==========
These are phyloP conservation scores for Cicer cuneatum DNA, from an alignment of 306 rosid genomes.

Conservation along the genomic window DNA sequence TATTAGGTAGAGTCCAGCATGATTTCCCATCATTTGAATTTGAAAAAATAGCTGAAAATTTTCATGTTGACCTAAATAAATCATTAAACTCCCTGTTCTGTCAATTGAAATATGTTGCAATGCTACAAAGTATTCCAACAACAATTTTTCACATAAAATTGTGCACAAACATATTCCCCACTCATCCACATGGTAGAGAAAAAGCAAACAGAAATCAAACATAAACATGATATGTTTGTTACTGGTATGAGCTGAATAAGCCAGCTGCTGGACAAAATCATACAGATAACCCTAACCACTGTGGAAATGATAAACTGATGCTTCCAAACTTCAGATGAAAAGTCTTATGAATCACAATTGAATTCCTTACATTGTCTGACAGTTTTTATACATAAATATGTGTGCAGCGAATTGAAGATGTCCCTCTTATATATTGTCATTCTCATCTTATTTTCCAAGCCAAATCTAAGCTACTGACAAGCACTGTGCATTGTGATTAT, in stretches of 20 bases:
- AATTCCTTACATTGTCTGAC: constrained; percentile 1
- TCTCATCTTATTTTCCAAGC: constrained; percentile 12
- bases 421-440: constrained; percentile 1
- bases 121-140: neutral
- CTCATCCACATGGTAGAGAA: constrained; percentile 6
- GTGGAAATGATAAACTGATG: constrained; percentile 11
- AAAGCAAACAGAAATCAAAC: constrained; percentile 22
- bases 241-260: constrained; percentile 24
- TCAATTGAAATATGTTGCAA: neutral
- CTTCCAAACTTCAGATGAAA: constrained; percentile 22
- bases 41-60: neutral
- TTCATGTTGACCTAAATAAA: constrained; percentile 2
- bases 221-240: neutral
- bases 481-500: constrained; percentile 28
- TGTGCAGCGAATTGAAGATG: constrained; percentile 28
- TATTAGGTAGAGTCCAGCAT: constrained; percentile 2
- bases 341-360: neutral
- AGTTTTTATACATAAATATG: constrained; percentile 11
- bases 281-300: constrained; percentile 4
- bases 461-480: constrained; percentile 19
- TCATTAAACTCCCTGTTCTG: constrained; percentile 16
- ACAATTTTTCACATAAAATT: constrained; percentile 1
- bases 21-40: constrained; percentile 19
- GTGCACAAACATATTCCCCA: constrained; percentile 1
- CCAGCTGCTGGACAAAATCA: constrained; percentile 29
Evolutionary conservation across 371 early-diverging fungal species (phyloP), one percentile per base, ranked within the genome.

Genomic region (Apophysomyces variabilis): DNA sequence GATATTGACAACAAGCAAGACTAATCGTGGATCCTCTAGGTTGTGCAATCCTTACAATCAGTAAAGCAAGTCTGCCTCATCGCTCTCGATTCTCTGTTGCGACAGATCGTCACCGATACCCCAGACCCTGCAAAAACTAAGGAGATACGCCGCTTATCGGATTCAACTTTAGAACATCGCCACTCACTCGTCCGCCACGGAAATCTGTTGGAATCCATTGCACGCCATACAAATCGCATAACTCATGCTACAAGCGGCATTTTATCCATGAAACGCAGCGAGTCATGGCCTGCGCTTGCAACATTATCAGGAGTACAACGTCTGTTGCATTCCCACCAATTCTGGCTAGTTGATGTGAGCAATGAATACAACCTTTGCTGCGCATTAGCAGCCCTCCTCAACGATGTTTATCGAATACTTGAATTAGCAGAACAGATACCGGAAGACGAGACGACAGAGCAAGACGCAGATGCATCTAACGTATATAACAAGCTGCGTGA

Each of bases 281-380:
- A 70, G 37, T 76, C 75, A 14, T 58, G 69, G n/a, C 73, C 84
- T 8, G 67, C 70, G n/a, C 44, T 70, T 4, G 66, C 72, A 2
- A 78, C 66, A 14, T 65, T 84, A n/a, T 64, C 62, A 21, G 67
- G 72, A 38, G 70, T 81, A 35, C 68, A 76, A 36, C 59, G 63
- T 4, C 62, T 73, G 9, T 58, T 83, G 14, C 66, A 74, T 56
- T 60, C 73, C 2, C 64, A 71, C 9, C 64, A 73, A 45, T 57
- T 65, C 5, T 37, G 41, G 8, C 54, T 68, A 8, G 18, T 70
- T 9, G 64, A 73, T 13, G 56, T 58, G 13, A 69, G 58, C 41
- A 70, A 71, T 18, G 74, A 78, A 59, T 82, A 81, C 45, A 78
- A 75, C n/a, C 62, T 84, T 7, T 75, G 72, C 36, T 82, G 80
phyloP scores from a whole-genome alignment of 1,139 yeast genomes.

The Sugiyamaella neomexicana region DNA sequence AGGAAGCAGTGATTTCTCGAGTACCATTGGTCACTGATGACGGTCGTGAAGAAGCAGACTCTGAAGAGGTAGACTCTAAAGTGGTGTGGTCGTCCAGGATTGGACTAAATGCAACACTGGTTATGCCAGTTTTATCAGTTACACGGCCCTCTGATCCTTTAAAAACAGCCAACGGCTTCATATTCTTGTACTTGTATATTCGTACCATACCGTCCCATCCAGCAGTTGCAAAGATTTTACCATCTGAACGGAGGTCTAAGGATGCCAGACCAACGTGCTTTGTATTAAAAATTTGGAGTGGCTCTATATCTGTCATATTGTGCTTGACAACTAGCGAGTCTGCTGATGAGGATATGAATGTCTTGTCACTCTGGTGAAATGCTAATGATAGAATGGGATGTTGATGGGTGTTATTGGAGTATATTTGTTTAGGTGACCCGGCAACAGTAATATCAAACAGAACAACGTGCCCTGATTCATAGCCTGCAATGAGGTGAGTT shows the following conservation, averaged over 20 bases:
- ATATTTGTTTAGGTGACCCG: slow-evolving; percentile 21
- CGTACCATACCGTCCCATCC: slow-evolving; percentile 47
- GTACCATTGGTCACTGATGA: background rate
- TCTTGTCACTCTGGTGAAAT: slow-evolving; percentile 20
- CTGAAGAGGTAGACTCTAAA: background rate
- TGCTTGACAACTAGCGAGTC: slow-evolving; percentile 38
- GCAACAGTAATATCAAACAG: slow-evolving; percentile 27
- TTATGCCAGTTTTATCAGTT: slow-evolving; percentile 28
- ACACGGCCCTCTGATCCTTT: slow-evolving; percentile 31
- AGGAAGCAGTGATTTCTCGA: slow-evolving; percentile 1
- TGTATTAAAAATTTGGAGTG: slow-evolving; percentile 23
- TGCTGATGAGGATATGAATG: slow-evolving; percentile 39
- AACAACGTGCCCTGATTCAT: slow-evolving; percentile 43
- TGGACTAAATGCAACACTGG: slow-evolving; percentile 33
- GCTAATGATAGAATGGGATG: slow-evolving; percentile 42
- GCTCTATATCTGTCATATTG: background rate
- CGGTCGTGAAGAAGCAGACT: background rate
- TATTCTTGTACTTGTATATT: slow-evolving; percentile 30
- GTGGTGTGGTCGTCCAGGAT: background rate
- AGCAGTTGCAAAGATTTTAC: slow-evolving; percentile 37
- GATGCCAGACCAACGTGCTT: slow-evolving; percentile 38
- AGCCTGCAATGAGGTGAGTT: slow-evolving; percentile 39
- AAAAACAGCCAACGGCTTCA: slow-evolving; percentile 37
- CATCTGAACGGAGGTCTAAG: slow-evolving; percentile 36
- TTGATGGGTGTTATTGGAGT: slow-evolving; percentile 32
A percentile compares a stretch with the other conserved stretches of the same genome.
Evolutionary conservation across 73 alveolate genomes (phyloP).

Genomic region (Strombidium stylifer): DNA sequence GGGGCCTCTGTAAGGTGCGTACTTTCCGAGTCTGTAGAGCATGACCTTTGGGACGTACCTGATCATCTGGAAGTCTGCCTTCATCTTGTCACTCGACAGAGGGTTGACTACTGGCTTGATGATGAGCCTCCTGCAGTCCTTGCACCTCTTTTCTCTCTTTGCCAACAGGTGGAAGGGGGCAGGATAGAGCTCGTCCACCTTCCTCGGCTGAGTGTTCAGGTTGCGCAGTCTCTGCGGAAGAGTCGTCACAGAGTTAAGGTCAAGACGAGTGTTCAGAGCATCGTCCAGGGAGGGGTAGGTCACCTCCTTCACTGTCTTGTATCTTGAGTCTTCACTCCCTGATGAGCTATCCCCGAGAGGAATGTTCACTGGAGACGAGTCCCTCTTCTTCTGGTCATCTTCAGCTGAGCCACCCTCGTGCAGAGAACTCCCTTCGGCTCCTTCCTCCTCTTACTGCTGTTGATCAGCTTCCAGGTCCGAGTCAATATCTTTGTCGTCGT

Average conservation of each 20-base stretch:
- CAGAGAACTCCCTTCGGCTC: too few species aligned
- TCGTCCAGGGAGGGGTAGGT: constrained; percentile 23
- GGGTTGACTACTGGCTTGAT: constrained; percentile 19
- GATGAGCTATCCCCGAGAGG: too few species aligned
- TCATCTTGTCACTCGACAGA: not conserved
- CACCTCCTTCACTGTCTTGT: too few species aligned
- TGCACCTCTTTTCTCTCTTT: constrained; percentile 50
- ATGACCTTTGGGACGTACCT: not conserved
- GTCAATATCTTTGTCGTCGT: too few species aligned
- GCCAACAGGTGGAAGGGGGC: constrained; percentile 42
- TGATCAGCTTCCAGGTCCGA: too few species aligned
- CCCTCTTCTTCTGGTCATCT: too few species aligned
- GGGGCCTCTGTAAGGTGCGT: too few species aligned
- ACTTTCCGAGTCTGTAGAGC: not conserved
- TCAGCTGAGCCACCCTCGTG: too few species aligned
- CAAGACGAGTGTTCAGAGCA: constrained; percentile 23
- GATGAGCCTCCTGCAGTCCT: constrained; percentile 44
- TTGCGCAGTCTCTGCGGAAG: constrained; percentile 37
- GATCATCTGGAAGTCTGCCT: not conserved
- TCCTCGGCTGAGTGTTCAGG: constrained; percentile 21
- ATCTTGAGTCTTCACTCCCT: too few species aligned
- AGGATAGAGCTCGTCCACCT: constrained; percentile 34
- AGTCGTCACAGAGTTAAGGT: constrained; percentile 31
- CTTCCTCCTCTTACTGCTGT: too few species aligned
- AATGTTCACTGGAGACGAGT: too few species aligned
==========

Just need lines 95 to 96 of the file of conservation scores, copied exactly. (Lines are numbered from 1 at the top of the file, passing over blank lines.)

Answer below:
- CTTCCTCCTCTTACTGCTGT: too few species aligned
- AATGTTCACTGGAGACGAGT: too few species aligned